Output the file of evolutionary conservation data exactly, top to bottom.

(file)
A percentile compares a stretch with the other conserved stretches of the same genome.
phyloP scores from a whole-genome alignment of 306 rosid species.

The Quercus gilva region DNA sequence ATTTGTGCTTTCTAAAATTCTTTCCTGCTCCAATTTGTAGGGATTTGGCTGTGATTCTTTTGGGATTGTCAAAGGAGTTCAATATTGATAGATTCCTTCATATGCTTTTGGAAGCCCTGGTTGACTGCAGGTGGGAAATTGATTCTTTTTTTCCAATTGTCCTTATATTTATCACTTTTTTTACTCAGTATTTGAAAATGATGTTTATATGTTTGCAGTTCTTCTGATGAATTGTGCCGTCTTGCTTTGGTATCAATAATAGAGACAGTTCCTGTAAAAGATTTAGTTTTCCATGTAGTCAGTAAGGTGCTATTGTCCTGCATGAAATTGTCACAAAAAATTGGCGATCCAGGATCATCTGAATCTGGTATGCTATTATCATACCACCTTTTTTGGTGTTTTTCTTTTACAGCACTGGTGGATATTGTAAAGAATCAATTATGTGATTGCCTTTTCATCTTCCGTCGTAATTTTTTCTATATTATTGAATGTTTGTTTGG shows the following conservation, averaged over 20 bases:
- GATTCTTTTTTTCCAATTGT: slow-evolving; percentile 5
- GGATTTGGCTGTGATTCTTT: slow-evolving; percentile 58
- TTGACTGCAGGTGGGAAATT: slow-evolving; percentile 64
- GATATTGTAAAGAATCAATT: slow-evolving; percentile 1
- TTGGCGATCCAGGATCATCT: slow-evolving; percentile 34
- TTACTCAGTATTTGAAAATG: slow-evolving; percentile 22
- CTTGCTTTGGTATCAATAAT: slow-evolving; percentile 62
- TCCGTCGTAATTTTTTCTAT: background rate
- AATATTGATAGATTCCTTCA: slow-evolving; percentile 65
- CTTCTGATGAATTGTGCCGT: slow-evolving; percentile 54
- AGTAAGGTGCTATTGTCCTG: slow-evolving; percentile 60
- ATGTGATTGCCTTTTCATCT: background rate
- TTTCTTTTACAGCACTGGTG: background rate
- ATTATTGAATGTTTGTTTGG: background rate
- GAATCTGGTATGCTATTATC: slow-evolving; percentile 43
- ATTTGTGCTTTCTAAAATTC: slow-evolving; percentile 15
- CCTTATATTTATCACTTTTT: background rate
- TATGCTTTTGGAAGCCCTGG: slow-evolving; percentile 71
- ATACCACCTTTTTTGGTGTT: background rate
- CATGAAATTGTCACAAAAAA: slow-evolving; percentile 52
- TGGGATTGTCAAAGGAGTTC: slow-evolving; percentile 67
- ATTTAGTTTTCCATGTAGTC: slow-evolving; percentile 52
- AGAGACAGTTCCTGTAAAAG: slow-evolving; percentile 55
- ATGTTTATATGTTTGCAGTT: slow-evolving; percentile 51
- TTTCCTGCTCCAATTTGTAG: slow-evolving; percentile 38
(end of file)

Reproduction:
A percentile compares a stretch with the other conserved stretches of the same genome.
phyloP scores from a whole-genome alignment of 306 rosid species.

The Quercus gilva region DNA sequence ATTTGTGCTTTCTAAAATTCTTTCCTGCTCCAATTTGTAGGGATTTGGCTGTGATTCTTTTGGGATTGTCAAAGGAGTTCAATATTGATAGATTCCTTCATATGCTTTTGGAAGCCCTGGTTGACTGCAGGTGGGAAATTGATTCTTTTTTTCCAATTGTCCTTATATTTATCACTTTTTTTACTCAGTATTTGAAAATGATGTTTATATGTTTGCAGTTCTTCTGATGAATTGTGCCGTCTTGCTTTGGTATCAATAATAGAGACAGTTCCTGTAAAAGATTTAGTTTTCCATGTAGTCAGTAAGGTGCTATTGTCCTGCATGAAATTGTCACAAAAAATTGGCGATCCAGGATCATCTGAATCTGGTATGCTATTATCATACCACCTTTTTTGGTGTTTTTCTTTTACAGCACTGGTGGATATTGTAAAGAATCAATTATGTGATTGCCTTTTCATCTTCCGTCGTAATTTTTTCTATATTATTGAATGTTTGTTTGG shows the following conservation, averaged over 20 bases:
- GATTCTTTTTTTCCAATTGT: slow-evolving; percentile 5
- GGATTTGGCTGTGATTCTTT: slow-evolving; percentile 58
- TTGACTGCAGGTGGGAAATT: slow-evolving; percentile 64
- GATATTGTAAAGAATCAATT: slow-evolving; percentile 1
- TTGGCGATCCAGGATCATCT: slow-evolving; percentile 34
- TTACTCAGTATTTGAAAATG: slow-evolving; percentile 22
- CTTGCTTTGGTATCAATAAT: slow-evolving; percentile 62
- TCCGTCGTAATTTTTTCTAT: background rate
- AATATTGATAGATTCCTTCA: slow-evolving; percentile 65
- CTTCTGATGAATTGTGCCGT: slow-evolving; percentile 54
- AGTAAGGTGCTATTGTCCTG: slow-evolving; percentile 60
- ATGTGATTGCCTTTTCATCT: background rate
- TTTCTTTTACAGCACTGGTG: background rate
- ATTATTGAATGTTTGTTTGG: background rate
- GAATCTGGTATGCTATTATC: slow-evolving; percentile 43
- ATTTGTGCTTTCTAAAATTC: slow-evolving; percentile 15
- CCTTATATTTATCACTTTTT: background rate
- TATGCTTTTGGAAGCCCTGG: slow-evolving; percentile 71
- ATACCACCTTTTTTGGTGTT: background rate
- CATGAAATTGTCACAAAAAA: slow-evolving; percentile 52
- TGGGATTGTCAAAGGAGTTC: slow-evolving; percentile 67
- ATTTAGTTTTCCATGTAGTC: slow-evolving; percentile 52
- AGAGACAGTTCCTGTAAAAG: slow-evolving; percentile 55
- ATGTTTATATGTTTGCAGTT: slow-evolving; percentile 51
- TTTCCTGCTCCAATTTGTAG: slow-evolving; percentile 38